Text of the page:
The Olympics are Giving me Tunnel Vision
I’d like to think the Olympics would motivate me to be unusually productive. Or at least, encourage me to hit the gym. Instead, the games have kept me on my couch. Surely, I’m NBC’s most loyal viewer. I haven’t channel-surfed in more than 72 hours.
The obsession has its perks— including an “aha” moment I had while watching some of the commentary. It followed routines by a number of figure skaters, including American Gracie Gold and Russia’s teenage phenom, Julia Lipnitskaia. Both girls have been nearly perfect, but the 15-year-old Russian is certainly becoming the talk of Sochi.
Looking too deeply into another’s journey can lead to rushed decisions and unrealistic short-term expectations.
There has been discussion on whether Ms. Gold will have the ability to do her last name justice when going up against such a talented competitor. A former Olympic skater weighed in, explaining success at this level is about “tunnel vision.” Meaning, she assumes Gracie remains focused on her own routine and ability to give a great performance, rather than on her opponent.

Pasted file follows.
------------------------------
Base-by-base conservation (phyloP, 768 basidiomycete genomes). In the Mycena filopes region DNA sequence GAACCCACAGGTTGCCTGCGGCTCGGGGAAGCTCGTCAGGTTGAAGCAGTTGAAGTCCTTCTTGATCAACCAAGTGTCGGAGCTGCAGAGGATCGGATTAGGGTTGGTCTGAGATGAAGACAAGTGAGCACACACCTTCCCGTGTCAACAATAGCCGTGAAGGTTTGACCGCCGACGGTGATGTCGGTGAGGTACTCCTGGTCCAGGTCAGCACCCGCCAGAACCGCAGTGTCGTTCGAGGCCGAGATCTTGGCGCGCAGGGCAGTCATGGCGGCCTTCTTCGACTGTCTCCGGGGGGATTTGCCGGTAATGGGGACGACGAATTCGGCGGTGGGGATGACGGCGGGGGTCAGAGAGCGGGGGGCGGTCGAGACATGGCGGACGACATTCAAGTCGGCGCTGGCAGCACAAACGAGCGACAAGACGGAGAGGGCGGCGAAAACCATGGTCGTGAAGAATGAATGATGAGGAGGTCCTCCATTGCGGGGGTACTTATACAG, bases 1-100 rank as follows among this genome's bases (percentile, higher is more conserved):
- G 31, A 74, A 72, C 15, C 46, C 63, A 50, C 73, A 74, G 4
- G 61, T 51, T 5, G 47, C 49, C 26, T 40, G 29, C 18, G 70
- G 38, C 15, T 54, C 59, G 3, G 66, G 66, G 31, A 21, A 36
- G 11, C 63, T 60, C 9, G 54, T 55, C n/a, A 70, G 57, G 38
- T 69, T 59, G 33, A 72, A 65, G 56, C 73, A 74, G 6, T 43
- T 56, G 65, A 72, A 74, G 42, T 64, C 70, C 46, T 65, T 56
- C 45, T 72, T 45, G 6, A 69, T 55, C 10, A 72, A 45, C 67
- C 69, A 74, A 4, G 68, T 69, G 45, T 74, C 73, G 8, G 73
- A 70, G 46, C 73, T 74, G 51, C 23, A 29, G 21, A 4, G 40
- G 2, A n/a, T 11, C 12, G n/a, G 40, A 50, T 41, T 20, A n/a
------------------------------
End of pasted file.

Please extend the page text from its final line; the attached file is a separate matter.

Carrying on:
Cue the “aha” moment. Sometimes, the greatest achievements come through knowing when to stop creating nerves as a result of someone else’s path. Looking too deeply into another’s journey can lead to rushed decisions and unrealistic short-term expectations. I’ve said before, comparisons crush creativity and weaken the mind.
Of course, this doesn’t mean you should avoid scoping out the playing field altogether. It merely means to be aware of moments in life when every ounce of your energy is required to achieve success— whether it be in your relationships or your career. That’s when you shouldn’t shy away from tunnel vision.
Speaking of which, I think watching the Olympics so religiously is giving me tunnel vision. I’m behind on my whole life right now. Thanks, NBC.∗